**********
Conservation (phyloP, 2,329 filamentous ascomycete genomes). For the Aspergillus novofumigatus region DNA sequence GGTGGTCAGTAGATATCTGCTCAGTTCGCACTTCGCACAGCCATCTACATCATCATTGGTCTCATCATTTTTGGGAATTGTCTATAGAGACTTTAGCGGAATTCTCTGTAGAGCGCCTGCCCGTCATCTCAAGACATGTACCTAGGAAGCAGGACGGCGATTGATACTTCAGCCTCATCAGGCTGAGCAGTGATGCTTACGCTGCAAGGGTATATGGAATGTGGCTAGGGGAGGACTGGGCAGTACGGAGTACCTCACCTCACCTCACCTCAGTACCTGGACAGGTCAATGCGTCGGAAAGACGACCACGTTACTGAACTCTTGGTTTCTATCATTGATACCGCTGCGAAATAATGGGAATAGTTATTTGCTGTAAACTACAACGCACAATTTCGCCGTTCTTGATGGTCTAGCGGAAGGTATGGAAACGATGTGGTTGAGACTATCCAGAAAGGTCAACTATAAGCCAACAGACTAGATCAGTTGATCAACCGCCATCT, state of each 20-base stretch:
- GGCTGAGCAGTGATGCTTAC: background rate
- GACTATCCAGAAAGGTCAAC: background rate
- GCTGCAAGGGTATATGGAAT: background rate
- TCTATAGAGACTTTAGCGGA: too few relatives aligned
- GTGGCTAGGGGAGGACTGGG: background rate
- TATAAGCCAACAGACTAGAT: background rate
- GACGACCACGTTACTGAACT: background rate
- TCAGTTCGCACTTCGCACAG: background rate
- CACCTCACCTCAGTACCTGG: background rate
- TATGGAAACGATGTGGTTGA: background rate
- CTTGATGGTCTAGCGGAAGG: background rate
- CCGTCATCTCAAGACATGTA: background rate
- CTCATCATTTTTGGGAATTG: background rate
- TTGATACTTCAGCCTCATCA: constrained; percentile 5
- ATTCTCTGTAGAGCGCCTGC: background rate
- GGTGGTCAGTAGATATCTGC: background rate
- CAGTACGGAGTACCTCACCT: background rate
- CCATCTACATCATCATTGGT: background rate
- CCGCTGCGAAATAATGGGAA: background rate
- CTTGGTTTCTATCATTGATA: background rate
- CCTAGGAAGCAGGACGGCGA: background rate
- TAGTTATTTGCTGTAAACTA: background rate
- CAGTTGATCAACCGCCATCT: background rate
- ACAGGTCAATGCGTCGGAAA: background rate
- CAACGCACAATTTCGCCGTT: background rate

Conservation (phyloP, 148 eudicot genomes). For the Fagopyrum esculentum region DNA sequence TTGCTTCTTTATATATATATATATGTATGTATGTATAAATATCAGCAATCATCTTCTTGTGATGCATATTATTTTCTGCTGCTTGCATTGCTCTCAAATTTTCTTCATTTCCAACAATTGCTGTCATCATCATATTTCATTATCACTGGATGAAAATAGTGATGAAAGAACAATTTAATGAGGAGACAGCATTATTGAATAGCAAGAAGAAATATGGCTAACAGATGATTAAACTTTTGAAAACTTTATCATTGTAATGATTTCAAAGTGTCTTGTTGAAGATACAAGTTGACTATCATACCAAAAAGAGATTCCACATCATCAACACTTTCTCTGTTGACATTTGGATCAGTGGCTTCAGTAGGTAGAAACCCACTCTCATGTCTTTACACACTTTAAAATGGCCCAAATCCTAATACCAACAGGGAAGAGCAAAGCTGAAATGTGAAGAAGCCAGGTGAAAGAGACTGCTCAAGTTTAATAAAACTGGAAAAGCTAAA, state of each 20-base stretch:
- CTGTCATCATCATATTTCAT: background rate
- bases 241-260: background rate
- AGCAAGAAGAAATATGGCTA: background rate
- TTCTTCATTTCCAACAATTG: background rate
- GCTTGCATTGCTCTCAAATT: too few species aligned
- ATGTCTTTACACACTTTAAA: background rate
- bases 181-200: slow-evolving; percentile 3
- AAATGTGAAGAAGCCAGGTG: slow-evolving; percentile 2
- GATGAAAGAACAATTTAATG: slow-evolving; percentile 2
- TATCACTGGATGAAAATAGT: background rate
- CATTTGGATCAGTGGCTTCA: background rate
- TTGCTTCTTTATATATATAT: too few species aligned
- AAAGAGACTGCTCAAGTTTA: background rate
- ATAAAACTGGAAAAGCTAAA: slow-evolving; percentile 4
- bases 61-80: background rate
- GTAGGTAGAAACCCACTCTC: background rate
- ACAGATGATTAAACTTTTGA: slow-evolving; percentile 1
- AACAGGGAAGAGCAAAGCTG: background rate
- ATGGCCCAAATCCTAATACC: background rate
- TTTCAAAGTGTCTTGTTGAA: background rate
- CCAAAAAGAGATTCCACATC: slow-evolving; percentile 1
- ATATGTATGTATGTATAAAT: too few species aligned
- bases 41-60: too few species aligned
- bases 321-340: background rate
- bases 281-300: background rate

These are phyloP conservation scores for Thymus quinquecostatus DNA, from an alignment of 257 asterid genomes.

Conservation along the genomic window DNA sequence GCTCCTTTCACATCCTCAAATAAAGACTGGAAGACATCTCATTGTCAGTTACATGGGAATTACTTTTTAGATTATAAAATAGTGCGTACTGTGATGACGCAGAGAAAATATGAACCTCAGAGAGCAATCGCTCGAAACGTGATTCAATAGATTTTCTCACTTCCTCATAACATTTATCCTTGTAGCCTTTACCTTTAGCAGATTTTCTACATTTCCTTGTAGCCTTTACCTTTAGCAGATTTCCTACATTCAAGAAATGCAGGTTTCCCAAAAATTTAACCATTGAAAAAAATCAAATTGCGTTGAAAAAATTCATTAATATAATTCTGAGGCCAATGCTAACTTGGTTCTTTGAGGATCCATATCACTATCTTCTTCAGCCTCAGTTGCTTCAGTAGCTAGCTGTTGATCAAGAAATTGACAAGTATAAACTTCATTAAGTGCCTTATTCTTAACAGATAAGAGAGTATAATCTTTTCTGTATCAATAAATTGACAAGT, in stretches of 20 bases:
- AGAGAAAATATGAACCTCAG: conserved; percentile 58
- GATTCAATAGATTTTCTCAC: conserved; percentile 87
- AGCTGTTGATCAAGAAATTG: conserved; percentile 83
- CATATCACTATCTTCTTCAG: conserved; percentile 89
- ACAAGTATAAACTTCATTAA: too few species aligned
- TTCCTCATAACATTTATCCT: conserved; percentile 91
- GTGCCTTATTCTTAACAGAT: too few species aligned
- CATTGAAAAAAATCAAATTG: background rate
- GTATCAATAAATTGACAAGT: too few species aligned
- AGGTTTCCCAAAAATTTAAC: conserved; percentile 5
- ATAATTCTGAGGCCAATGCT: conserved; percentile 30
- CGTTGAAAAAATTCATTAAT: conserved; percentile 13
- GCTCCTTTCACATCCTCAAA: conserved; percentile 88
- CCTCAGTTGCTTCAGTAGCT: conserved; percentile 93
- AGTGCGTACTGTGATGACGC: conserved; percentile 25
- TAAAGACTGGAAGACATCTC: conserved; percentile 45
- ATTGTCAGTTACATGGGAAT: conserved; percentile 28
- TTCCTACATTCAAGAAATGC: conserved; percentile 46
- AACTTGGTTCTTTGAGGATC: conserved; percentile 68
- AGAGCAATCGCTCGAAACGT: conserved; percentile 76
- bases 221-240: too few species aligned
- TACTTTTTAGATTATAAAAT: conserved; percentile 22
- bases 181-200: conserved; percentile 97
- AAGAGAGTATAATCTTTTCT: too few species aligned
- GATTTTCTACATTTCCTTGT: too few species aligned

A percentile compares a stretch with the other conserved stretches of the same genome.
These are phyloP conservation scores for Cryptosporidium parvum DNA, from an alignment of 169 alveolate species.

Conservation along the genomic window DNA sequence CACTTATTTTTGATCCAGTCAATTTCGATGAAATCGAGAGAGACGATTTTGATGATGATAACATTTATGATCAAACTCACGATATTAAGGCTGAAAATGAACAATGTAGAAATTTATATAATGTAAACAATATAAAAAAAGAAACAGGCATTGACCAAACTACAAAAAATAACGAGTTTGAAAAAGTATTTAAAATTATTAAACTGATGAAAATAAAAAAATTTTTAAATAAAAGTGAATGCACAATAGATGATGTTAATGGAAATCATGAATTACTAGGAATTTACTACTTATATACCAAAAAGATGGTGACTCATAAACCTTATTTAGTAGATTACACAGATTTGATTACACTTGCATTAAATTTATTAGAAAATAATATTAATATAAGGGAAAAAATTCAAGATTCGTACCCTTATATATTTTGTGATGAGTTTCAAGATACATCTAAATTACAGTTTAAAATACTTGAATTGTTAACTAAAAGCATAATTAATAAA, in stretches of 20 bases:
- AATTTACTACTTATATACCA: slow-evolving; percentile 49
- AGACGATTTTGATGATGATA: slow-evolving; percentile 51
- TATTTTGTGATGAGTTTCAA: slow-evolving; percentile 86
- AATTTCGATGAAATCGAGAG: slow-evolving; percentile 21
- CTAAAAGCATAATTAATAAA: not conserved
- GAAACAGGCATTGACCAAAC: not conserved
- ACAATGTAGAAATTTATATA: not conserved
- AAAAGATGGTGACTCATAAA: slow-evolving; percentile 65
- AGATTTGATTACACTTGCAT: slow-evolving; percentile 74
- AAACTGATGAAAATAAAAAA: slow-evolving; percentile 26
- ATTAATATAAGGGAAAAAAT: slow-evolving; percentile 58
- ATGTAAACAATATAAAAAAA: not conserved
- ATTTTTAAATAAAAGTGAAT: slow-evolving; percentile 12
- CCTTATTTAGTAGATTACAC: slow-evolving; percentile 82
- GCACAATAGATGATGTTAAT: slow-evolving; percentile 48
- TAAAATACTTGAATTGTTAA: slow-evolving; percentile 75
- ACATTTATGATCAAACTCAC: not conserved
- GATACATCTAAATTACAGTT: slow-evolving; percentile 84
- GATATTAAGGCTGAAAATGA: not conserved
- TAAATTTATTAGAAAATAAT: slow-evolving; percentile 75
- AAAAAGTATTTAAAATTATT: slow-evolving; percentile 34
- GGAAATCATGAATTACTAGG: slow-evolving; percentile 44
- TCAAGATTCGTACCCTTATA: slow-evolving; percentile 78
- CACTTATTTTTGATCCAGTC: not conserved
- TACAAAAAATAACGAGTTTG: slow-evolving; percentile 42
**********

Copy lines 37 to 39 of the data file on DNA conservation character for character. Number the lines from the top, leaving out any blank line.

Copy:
- TATCACTGGATGAAAATAGT: background rate
- CATTTGGATCAGTGGCTTCA: background rate
- TTGCTTCTTTATATATATAT: too few species aligned